Of course, none of us voted to bail out the banking system with no strings attached. We’re going to have some serious moral hazard on our hands if those working in the financial sector think that they can continue to walk the highwire of speculative risk knowing that the safety net of public money is always below them.
Jeremy Harding on food insecurity in the London Review of Books:
“The new hesitation about food reflects broader doubts about the last 30 years – the trente glorieuses of the Anglo-Saxon model: our confidence in the energetic binge-and-treadmill culture that propelled us through the 1980s and 1990s has taken a knock. We doubt, above all, whether we can pay off our rising debts to the environment. Feelings about eating and not eating are more immediate than thoughts about rainforests; like the energy or water embedded in the produce we buy, many fears, including fundamental ones about life and death, destruction and incorporation, are already embedded in food. Others migrate to it, making food the bearer of unwieldy questions about the survival of a planet whose destiny we can’t foresee and the fate of people whose problems aren’t the same as ours. Do we bolt down what’s in front of us or do we curb our appetite in the name of our children’s future, or a ‘good’ we can’t guarantee? The modern table is groaning with dilemmas.”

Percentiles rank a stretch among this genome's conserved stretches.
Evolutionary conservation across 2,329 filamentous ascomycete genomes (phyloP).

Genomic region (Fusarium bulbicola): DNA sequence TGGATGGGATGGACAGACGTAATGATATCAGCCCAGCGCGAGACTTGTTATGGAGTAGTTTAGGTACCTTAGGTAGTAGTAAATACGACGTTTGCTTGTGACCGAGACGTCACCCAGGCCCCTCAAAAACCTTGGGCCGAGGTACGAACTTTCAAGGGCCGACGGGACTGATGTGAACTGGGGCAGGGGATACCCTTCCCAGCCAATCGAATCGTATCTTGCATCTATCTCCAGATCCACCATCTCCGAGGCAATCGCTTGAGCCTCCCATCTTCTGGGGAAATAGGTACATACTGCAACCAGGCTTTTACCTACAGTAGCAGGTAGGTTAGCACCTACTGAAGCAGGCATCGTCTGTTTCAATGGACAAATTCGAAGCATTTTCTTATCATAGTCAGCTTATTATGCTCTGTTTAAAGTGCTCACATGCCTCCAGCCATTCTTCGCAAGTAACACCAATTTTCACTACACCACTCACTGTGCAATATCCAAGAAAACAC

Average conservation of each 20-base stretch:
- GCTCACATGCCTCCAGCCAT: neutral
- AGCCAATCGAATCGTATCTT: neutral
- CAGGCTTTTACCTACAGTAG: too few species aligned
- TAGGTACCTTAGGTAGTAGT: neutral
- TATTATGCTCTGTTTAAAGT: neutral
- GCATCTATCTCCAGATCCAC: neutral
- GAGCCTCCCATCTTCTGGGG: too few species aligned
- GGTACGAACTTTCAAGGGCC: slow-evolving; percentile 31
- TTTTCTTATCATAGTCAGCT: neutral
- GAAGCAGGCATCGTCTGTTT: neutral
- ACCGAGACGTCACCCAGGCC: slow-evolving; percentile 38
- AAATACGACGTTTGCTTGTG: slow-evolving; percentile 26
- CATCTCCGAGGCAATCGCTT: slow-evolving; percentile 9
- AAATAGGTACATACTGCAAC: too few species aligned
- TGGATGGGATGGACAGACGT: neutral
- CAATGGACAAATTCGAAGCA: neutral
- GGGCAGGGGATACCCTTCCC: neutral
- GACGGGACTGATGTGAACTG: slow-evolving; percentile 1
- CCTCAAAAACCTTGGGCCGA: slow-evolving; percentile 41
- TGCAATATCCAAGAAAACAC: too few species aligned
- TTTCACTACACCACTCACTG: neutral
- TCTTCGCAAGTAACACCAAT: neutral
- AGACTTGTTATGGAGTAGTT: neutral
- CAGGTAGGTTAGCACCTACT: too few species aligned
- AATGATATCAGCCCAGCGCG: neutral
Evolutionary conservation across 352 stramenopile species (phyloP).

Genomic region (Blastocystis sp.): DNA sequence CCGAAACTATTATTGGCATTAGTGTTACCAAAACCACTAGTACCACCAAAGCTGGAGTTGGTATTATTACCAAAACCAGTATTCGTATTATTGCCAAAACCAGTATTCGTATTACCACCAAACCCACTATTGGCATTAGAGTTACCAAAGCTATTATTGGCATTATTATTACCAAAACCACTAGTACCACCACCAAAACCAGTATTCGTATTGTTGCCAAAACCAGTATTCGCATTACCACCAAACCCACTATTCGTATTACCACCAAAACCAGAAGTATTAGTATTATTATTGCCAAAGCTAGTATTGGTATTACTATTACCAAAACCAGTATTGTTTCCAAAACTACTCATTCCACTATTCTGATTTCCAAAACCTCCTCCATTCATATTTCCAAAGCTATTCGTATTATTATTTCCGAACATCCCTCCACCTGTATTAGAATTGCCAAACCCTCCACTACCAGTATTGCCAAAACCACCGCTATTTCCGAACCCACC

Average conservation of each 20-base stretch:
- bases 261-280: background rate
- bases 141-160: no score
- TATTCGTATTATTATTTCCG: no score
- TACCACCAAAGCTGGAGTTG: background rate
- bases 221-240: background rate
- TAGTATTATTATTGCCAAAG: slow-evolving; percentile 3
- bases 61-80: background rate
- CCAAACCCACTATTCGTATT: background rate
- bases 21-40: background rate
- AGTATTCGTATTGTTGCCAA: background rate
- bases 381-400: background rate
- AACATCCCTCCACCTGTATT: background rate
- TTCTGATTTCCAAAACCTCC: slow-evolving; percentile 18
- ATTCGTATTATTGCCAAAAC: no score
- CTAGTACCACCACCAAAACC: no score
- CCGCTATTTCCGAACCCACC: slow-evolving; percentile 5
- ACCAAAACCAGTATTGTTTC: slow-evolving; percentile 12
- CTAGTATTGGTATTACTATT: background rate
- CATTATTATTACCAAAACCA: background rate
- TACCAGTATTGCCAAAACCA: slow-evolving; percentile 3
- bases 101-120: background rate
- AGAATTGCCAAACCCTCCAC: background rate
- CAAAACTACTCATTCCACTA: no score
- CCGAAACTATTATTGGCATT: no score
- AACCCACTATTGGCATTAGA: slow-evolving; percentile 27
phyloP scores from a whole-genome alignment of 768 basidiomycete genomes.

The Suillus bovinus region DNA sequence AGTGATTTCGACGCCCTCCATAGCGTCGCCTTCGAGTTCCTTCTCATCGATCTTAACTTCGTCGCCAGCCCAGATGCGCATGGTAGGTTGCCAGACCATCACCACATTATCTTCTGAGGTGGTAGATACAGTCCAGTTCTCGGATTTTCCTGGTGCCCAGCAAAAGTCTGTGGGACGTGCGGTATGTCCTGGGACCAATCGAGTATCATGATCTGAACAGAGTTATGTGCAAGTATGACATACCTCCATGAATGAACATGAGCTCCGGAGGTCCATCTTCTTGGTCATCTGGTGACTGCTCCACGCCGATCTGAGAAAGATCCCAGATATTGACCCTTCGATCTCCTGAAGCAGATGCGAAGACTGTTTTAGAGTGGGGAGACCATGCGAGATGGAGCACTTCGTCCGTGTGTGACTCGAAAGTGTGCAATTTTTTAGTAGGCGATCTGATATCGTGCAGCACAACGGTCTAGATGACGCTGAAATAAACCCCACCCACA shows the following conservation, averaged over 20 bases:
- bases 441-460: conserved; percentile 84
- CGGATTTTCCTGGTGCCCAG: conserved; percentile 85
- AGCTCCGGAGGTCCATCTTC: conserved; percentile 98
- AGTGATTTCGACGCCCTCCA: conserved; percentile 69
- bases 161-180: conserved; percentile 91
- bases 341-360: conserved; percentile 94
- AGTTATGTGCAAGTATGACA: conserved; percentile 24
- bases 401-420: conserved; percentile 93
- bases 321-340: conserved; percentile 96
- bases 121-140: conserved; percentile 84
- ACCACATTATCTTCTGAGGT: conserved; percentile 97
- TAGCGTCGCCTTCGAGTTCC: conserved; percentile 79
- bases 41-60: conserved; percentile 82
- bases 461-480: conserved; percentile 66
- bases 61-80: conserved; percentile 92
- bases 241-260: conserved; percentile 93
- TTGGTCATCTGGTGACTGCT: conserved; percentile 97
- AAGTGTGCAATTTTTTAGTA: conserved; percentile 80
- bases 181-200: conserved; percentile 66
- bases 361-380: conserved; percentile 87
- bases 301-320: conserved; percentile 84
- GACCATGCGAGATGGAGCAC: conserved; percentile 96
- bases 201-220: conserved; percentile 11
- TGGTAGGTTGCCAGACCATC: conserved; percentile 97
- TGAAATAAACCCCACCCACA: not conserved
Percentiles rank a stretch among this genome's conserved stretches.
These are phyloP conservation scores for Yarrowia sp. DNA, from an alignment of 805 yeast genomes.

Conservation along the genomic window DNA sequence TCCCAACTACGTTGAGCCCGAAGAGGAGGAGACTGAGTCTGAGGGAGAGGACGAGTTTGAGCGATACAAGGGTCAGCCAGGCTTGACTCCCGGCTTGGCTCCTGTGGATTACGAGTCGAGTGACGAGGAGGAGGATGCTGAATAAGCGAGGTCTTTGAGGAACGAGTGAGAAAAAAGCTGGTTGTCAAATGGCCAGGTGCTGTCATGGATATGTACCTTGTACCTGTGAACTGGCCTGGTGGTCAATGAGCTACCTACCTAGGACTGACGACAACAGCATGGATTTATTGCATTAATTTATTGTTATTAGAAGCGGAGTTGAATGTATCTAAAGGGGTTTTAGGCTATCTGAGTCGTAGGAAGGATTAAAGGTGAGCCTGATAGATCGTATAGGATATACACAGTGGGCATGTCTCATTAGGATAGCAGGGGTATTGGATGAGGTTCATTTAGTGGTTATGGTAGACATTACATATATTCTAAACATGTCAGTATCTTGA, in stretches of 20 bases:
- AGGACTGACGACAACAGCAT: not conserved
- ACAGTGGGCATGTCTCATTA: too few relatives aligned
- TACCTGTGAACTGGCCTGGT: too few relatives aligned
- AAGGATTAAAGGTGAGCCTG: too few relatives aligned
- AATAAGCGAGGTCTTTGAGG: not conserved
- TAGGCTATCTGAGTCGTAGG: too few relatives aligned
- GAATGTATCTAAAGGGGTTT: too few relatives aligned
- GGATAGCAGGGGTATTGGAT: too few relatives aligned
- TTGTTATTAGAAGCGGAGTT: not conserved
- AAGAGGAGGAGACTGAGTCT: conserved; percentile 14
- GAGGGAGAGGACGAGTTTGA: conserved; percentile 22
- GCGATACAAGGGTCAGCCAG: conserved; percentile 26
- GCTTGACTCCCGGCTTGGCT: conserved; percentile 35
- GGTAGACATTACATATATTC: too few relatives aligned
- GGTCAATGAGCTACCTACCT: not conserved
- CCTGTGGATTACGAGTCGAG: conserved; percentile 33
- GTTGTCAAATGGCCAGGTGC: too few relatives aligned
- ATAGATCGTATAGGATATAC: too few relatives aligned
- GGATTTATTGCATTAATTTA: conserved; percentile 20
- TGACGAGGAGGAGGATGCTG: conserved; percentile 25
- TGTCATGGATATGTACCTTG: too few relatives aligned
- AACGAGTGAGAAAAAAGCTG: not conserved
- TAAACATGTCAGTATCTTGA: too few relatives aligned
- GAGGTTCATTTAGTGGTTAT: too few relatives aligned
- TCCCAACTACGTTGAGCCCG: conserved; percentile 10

Read the rest of Harding’s article here, and find out about nef‘s views on food security in Nine Meals for Anarchy. The concept of ‘ecological debt’ is explored in our Interdependence work stream, and in Andrew Simms’ book.
(Image by piston9 via Flickr)
Juliet and Saamah’s letter to the Times today points some of the misconceptions in last Saturday’s leading article on well-being economics. And there’s plenty more that they could have said, given enough space. For example, the leader argues that
There is more to life than [happiness]. There are many forms of life — monastic devotion, public service, freedom fighter — in which the pursuit of happiness is a subsidiary value, if it appears at all.
As someone who counts among his friends several public servants, a handful of people who you might call freedom fighters and one monk, I find this suggestion rather strange. Why shouldn’t happiness figure as major part of their lives?